Insurance can’t solve everything
I’m a big fan of insurance. It solves a whole lot of social problems, restoring damaged property, securing mortgages, financing medical care.
But insurance doesn’t solve all problems. Insurance 101 lists characteristics that must be present in an exposure for insurance to apply. Five are listed to the right and expanded below.
The key principle that makes insurance work: Those who don’t have a loss pay for those who do. It is slightly more complicated than that but this spreading of risk is the key concept behind insurance.
Characteristics of insurable risks
Large number of similar units
Definite, measurable losses
Limited catastrophe exposure
Economically feasible to insure
Lots of Similar Units
Insurance spreads the cost of a few losses over all who are insured. There must be many insured units that do not have losses to provide funds to pay for those who do.
Insurance uses the law of large numbers (the law of averages) to project cost of losses within any class of insureds. The accuracy of these projections improves as there are more insured units in the class.
Insurance can only cover unexpected, unintended, “accidental” events. It cannot, for obvious reasons, cover intentionally caused damage. An expression we sometimes use is “fortuitous from the standpoint of the insured.” Meaning that prior to establishing the insurance contract, neither insured nor insurer can know a loss is certain. (It is here where the problem of pre-existing conditions causes problems.)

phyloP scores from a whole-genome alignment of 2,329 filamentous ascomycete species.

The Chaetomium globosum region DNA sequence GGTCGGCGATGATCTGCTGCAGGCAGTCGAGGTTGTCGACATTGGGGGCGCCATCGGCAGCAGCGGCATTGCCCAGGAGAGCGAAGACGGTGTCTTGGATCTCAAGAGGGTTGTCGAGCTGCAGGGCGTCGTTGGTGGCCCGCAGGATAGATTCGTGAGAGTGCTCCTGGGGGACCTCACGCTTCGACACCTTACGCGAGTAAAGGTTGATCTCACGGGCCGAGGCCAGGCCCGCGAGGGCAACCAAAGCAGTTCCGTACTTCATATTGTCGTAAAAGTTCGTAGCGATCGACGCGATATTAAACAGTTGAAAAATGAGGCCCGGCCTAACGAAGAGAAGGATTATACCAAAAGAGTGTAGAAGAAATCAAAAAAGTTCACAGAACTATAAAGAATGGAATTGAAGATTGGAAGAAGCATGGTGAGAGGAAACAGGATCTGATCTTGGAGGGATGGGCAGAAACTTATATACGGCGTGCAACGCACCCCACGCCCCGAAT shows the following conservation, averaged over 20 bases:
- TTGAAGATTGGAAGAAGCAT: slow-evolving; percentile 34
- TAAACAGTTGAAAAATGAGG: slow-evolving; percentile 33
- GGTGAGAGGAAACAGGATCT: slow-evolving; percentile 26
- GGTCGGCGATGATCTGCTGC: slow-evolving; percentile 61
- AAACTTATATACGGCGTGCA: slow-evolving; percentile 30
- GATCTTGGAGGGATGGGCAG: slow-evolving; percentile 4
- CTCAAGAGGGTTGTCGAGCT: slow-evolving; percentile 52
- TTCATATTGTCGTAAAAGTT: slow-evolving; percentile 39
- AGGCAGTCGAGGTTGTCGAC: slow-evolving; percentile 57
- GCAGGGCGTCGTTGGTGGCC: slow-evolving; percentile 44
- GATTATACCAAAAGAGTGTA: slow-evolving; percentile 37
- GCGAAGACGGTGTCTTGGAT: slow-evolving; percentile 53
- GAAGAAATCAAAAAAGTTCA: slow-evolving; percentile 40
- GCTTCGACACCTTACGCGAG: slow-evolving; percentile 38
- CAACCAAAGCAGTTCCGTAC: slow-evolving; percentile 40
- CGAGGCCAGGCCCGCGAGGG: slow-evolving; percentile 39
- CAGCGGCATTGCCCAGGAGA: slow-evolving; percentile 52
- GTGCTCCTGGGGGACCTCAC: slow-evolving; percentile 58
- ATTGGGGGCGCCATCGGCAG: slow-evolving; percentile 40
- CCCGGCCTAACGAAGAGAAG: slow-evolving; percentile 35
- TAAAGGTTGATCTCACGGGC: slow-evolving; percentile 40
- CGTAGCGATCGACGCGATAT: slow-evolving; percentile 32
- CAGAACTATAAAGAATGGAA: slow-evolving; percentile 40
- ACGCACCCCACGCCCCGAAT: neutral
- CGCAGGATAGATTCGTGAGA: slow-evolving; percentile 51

Definite Time and Place
Insurance covers damage resulting from “events” that happen at a specific time and place.
It cannot cover wear and tear over time. The term “inherent vice” is descriptive – things wear out. Insurance can’t cover rust, deterioration due to age, normal diminishing of function.
Low Catastrophe Risk
Examples – flood, earthquake, hurricanes, crop failure. Society has addressed these exposures, in other-than-insurance solutions. The problem here is having enough insured-units (homes, cars) that aren’t damaged to pay for those that are.
A second problem is “adverse selection” – only people in flood plains buy flood, or in coastal areas hurricane coverage – so there aren’t enough who don’t have losses to pay for the many that do.
Catastrophes destroy the balance between those who suffer losses and those who do not.
This could be a summary of the other conditions listed above. For insurance to work, the amounts customers pay in premium must be affordable to the customer and sufficient to pay the projected cost of all claim, plus operating expenses of the insurer, plus a reasonable profit (about 5%).
In theory, it may be possible to “insure” anything. If there is a 100% chance of loss, the cost of insuring would be 100% of the value of the object, plus a load for insurer expenses and profit. So the cost to insure would exceed the value of the property – it would not be economically feasible.